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THE ONE ABOUT DAVID AND GOLIATH

I spied this very inspiring piece in the blogosphere and I simply had to share. Here, check on it, and sound off in the comments section.

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I have been reading a book – David and Goliath. It’s quite insightful and has many truths. You know how some things make it look like the enemy (I use that word loosely) is big and strong? Sometimes it’s actually a source of weakness. And the twist is that what you think makes you weak can actually play to your strength.

The author used David and Goliath as an example. Goliath was a mammoth of a man and was defeated by puny David. Yeah, God was with David and all, but David sef is one smart Alec. Goliath was infantry – a foot soldier. David had skills with a sling (slings were like guns in those days when used by adept hands). So he didn’t need to use close combat to defeat Goliath. What’s more, Goliath was most likely expecting a trained fellow foot soldier but was caught by surprise when he saw the scrawny lad ambling towards him with a sling.

That’s an example of turning your apparent weakness – such as David’s small size – to strength. Remember David refused the armor because it would slow him down. Then he used Goliath’s size against him. The giant was basically a sitting target. It’s also believed that Goliath was a bit blind because he needed his shield bearer to guide him; a side effect of the possible brain tumor that had caused him to become a giant.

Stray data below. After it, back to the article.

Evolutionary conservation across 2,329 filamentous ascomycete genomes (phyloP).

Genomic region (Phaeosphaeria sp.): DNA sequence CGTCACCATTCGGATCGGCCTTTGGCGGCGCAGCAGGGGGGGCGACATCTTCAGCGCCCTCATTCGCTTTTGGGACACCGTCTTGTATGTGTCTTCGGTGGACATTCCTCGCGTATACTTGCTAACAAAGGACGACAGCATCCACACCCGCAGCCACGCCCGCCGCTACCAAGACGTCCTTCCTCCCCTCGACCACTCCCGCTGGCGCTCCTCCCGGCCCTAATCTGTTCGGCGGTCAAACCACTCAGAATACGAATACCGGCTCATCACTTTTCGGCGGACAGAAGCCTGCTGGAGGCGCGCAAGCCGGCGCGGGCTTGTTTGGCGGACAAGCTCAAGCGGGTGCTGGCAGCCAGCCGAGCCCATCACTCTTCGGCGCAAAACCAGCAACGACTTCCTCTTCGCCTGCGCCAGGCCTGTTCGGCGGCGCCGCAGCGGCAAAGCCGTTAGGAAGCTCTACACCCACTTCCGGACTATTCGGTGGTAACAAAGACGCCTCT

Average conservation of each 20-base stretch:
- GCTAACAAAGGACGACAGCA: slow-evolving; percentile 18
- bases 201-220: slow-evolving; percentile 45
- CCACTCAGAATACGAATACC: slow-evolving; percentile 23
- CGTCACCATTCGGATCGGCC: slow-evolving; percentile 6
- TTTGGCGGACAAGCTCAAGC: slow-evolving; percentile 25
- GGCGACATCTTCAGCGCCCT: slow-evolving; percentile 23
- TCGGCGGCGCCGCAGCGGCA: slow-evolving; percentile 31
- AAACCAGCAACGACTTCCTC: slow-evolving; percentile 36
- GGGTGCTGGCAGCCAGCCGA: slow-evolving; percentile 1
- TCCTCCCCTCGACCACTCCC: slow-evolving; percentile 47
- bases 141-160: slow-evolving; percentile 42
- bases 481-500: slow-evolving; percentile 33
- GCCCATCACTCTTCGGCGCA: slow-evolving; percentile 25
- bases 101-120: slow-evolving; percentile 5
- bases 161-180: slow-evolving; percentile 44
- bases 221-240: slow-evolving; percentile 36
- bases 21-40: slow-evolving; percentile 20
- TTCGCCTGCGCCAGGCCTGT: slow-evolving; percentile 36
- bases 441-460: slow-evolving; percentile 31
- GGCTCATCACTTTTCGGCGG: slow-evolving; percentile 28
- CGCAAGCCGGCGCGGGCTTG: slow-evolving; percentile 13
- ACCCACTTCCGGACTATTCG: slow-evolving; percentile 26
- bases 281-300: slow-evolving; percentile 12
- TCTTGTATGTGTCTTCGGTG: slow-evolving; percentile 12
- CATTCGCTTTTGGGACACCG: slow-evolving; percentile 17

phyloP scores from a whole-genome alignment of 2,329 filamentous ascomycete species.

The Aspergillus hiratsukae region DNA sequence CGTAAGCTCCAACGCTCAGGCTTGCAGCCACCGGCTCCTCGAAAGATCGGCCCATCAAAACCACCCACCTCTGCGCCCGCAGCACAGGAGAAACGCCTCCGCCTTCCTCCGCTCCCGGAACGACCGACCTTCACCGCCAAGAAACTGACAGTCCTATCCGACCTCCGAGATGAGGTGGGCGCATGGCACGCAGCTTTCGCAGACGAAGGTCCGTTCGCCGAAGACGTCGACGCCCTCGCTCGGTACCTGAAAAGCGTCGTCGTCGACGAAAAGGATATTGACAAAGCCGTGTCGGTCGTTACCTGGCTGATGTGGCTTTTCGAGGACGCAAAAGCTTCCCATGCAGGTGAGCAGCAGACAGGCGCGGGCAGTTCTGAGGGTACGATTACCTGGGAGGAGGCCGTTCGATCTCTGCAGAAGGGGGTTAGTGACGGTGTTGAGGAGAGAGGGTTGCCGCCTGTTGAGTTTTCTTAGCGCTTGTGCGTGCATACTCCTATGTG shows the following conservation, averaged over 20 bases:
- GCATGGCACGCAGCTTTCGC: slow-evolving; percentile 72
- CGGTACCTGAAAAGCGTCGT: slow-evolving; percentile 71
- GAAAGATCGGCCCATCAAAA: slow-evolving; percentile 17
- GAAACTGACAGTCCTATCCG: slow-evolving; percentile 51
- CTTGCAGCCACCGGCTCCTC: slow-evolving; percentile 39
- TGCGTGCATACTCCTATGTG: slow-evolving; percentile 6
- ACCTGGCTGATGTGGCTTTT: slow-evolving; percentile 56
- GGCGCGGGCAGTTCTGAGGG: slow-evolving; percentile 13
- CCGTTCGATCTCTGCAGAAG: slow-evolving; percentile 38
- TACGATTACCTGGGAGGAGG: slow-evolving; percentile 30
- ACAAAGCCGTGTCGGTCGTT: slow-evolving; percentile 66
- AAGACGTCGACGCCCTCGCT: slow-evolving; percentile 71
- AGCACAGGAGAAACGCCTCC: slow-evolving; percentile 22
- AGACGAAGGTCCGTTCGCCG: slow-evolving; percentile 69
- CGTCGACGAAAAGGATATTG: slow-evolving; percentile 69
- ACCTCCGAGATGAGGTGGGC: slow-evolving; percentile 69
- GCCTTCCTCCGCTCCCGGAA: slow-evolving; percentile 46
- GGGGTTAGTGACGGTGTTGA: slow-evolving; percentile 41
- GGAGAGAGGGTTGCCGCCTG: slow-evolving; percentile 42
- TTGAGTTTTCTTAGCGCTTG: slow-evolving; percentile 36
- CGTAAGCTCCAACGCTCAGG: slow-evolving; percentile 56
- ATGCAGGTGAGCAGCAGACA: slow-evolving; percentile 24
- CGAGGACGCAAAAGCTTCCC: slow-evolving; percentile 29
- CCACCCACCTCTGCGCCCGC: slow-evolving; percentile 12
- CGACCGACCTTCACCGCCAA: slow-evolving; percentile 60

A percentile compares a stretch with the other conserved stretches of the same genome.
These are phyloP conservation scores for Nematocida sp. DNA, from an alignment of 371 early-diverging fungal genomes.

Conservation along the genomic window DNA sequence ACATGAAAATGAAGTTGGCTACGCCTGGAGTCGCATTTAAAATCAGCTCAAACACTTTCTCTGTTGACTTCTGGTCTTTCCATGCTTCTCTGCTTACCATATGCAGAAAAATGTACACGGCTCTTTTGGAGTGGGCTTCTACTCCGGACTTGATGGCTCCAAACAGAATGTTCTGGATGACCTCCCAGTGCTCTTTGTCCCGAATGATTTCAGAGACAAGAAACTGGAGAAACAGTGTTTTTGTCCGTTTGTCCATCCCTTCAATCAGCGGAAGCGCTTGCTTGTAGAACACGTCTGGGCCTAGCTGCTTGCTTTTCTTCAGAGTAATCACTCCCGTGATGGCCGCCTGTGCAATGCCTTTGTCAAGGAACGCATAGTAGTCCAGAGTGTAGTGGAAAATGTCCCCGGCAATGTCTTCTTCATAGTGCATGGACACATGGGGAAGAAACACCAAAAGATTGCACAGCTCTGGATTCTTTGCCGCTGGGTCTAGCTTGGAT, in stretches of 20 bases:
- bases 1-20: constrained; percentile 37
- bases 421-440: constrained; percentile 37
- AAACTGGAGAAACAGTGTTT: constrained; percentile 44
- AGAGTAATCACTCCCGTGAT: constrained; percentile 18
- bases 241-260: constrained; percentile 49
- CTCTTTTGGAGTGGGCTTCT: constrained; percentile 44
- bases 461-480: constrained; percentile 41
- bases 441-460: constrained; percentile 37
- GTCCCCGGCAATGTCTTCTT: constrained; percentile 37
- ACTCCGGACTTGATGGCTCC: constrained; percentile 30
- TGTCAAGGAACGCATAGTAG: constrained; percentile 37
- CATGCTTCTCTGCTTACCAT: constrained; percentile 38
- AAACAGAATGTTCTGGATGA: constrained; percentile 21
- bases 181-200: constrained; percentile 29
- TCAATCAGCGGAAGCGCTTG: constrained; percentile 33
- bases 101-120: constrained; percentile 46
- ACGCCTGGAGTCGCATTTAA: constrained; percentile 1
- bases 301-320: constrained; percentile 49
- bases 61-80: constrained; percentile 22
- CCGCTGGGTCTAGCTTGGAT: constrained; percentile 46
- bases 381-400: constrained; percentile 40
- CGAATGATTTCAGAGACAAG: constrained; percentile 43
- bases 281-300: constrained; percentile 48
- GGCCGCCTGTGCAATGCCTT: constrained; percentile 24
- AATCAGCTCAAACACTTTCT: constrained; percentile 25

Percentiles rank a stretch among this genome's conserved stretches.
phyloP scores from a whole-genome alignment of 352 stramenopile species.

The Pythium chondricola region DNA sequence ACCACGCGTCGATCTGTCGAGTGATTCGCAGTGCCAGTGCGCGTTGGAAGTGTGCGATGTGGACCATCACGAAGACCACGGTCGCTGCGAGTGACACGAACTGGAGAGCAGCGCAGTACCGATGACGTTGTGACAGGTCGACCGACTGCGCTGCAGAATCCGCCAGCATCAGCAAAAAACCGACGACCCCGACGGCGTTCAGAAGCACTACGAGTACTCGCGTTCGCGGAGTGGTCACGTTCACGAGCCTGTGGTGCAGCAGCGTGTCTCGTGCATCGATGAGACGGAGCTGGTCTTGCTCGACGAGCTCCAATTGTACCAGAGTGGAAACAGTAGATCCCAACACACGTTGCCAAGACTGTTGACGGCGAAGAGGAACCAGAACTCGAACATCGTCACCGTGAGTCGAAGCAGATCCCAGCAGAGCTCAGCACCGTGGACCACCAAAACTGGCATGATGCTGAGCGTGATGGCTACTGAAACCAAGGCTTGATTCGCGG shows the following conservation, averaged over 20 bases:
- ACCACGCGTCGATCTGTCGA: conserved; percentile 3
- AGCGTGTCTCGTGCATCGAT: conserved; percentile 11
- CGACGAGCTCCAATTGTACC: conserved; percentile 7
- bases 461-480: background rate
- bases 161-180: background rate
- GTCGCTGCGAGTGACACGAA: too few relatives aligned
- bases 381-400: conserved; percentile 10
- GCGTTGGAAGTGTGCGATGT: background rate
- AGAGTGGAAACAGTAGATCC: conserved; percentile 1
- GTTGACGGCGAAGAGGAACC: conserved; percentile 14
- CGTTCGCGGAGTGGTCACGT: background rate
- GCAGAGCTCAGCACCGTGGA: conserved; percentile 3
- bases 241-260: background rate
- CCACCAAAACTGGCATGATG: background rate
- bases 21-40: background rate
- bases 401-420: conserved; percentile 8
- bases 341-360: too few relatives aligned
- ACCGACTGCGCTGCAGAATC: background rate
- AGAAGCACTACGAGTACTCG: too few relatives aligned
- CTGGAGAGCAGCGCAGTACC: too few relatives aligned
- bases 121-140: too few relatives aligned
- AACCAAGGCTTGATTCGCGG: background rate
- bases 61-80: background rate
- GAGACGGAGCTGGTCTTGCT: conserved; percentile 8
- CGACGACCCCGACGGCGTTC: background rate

All this is explained much better in the book. And I must say that I agree with the author. Sometimes weaknesses are strengths in disguise. I have my moments where I feel emotionally and psychologically down, and I hate them. I hate how sensitive I am, and I wish I could be tough and unfeeling. But to be very honest, some of my best work creatively has been done when I feel those intense emotions. I even feel much better after doing those things.

So maybe take a look at those things you call your flaws. Maybe you only consider them so because society has led you to believe that they are flaws. Look at them critically and I’m sure you’ll realise that in the grand scheme of things, they are not flaws but just an integral part of your nature to help you do great things. In every human being lies greatness. You just need to do a little digging and believe you’ll find it and a whole lot of hard work to achieve it.


About shakespeareanwalter

Walt Shakes(@Walt_Shakes) is an award-winning Nigerian writer, poet and veteran blogger. He is a lover of the written word. the faint whiff of nature, the flashing vista of movies, the warmth of companionship and the happy sound of laughter.

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4 comments

  1. This piece sort of makes David out to be a scheming, calculating guy, as opposed to the helpless innocent who relied heavily on the wisdom of God. lol. I dunno, it’s just the feeling I’m getting.
    But great message all the same. Weakness as stength in disguise… never considered it that way. It’s just like when prepping for interviews, you are constantly told that when asked your weaknesses, you should speak to the interviewer about them in a way that makes them seem like strengths.

  2. Wow. Inspite of the comment above mine, I’m inspired by this. I take the lessons

  3. I totally agree with Mandy’s comment.

    And am a bit disappointed I thought this was going to be like one of those Sifa’s biblical stories brought back to life. Anyways, I am happy I read for I needed a reminder that my weakness are not bad after all.

    Some weaknesses and disappointment are actually the elements that push us to greatness. Nice piece and thanks for sharing.

  4. I also did think this was a work by Sifa. Great piece, inspires us to look within and exploit our weaknesses.

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